Last week a helpful reader sent me a link to a website about secret codes. The site, run by Elonka Dunin, has interesting stories about codes and ciphers, both the solved and the unsolved.
For a novel writer, the concept of a code is difficult to understand. We write stories, and then try to share them with readers. Most novelists strive for clarity--we want the reader to understand the story so we work hard to make it clear. And the more people that read it, the better.
A code is something very different. Whether it's a secret message between lovers or governments or criminal conspiracies, there is a deliberate effort to make sure others don't read it. Should the message fall into the wrong hands, the coders hope their methods are strong enough to resist being cracked.
It's a very odd mindset, and yet secret codes stir our imagination. And people have been using codes for a very long time. In some cases what we label a code may simply be an ancient language system we haven't figured out. For example, the Phaistos Disc or Linear A, both discovered on clay tablets on the island of Crete from about 1800 BC. Or the Indus Script, which contains 400 signs from the Indus Valley civilization of 2600 to 1800 BC. These may be ancient languages rather than purpose-built secret codes.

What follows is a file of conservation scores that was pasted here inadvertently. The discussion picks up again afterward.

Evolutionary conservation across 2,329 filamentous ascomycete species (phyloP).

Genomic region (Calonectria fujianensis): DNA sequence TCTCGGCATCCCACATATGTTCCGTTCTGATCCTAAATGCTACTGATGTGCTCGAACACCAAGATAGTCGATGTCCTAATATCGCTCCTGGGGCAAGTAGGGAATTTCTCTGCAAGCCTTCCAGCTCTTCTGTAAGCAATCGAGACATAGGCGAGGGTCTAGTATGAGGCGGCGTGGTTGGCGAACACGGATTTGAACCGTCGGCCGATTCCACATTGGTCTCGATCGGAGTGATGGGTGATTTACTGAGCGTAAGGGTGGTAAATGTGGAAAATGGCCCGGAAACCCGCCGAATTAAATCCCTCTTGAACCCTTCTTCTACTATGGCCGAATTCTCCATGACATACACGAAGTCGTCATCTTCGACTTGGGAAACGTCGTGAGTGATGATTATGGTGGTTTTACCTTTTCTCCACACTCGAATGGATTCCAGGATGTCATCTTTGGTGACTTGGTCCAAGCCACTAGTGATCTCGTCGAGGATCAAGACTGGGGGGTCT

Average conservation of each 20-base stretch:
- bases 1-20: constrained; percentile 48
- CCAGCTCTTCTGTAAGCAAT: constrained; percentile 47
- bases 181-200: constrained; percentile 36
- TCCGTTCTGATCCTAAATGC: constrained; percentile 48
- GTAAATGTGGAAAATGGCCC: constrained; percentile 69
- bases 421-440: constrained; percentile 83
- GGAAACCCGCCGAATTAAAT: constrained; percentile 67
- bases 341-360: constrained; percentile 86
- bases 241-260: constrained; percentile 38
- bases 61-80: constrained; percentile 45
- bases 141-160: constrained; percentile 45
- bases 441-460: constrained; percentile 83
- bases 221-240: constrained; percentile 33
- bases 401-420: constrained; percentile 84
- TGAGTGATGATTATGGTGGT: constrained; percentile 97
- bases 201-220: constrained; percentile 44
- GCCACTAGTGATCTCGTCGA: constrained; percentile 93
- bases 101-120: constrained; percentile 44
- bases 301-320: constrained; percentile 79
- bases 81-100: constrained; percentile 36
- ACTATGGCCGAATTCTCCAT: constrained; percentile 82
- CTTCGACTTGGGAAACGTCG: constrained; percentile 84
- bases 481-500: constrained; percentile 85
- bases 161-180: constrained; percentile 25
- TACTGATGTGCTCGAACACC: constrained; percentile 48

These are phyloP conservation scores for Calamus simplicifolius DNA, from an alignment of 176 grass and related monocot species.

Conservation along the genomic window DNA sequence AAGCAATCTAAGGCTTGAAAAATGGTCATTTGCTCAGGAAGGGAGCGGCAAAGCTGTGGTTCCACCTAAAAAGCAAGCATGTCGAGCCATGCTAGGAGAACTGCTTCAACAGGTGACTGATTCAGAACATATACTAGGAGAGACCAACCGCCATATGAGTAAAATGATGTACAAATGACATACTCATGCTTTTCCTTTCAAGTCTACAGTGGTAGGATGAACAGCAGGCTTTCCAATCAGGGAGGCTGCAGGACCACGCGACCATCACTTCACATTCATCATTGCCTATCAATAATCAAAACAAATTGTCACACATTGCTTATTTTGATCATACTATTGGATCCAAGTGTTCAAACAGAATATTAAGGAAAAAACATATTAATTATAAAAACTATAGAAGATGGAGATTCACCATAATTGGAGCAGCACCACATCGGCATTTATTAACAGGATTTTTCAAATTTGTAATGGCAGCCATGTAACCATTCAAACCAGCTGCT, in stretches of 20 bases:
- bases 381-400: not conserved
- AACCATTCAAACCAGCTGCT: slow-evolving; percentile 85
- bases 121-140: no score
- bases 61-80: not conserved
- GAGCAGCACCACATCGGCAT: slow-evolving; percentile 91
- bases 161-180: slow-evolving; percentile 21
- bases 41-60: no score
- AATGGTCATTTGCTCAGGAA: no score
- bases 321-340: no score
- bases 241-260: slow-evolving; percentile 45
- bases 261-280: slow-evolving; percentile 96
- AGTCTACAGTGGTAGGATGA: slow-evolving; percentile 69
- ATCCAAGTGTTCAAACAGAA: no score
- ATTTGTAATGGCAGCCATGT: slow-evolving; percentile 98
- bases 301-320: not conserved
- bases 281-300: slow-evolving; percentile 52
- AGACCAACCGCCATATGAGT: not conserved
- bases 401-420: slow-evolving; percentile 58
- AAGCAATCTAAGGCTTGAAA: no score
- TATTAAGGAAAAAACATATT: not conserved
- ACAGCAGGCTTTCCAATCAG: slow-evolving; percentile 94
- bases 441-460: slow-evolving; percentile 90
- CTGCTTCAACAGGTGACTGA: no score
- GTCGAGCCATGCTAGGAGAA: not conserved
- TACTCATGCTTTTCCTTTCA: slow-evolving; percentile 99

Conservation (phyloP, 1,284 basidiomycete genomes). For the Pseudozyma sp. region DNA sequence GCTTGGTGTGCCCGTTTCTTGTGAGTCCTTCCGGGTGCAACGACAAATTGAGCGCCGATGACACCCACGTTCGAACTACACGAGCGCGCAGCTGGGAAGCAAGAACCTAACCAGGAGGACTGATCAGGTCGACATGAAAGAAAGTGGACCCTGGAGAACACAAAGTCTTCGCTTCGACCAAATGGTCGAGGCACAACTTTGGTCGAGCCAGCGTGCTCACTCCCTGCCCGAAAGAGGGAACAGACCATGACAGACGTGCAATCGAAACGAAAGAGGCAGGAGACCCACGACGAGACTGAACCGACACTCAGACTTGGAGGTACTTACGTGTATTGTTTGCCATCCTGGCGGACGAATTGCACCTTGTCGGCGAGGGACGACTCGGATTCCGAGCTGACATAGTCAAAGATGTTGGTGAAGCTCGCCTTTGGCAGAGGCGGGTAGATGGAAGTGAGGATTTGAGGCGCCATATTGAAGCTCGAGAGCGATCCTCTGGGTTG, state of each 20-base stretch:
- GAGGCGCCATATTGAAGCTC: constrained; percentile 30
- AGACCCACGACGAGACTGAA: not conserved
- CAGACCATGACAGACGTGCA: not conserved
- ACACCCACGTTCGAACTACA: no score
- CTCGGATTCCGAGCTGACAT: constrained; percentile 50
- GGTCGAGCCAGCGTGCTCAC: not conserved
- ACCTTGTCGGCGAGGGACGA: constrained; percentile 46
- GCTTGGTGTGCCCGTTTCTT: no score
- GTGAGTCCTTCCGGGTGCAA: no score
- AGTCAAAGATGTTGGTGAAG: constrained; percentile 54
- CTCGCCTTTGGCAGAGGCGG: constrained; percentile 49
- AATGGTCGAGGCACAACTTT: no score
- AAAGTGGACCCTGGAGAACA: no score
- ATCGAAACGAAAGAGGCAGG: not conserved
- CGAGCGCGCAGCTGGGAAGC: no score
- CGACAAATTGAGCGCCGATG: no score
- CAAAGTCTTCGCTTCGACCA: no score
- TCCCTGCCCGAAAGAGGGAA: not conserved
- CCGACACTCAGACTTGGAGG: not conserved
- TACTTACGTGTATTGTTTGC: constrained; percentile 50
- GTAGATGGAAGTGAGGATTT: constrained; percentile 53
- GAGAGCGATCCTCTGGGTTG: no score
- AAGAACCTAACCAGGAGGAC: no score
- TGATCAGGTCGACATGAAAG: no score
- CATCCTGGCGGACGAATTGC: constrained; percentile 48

But most codes are designed to hide information. The famous Voynich Manuscript is a good example of a code we've yet to solve. The manuscript is named after a book dealer named Wilfrid Voynich, who discovered it in a collection of ancient manuscripts in Italy in 1912.
The Voynich Manuscript not only has pages of text in a language no one has ever seen, it also has strange drawings of plants, astronomy, and people. One drawing looks like seven naked women in a large hot tub, which may mean this is the oldest known example of an eighth grade boy's spiral notebook.
However, the Voynich Manuscript also contains an interesting spiral drawing that is close to a mirror image of our galaxy, the Milky Way. Even the history of the manuscript is odd. A mysterious stranger arrived at the court of King Rudolph II of Bohemia in 1586 with an old, indecipherable manuscript. Now Rudolph was fond of astrology and other forms of weirdness, so he paid the stranger 300 gold pieces for the book. A note with the manuscript stated that Roger Bacon, the English astronomer of the 13th century, had written the coded work.
Four hundred years later, and we still don't know who wrote it or what it says. But some codes have been solved.
Edgar Allan Poe was fascinated with codes, and issued challenges in magazines to other amateur cryptographers in the late 1830s. Poe eventually released two ciphers in a magazine, claiming they'd been sent in by a reader, but he may have designed them himself. These two codes remained unbroken until 1992, when the first was solved, and 2000 for the second code.
I think this is part of the lure of codes--that clever amateurs can design their own and crack those of others. It's not a realm completely restricted to governments and their vast resources. Anyone who has an interest can learn about codes and try to make their own.
Or attempt to solve a historical code that has confounded others for hundreds of years. Maybe you'll solve one.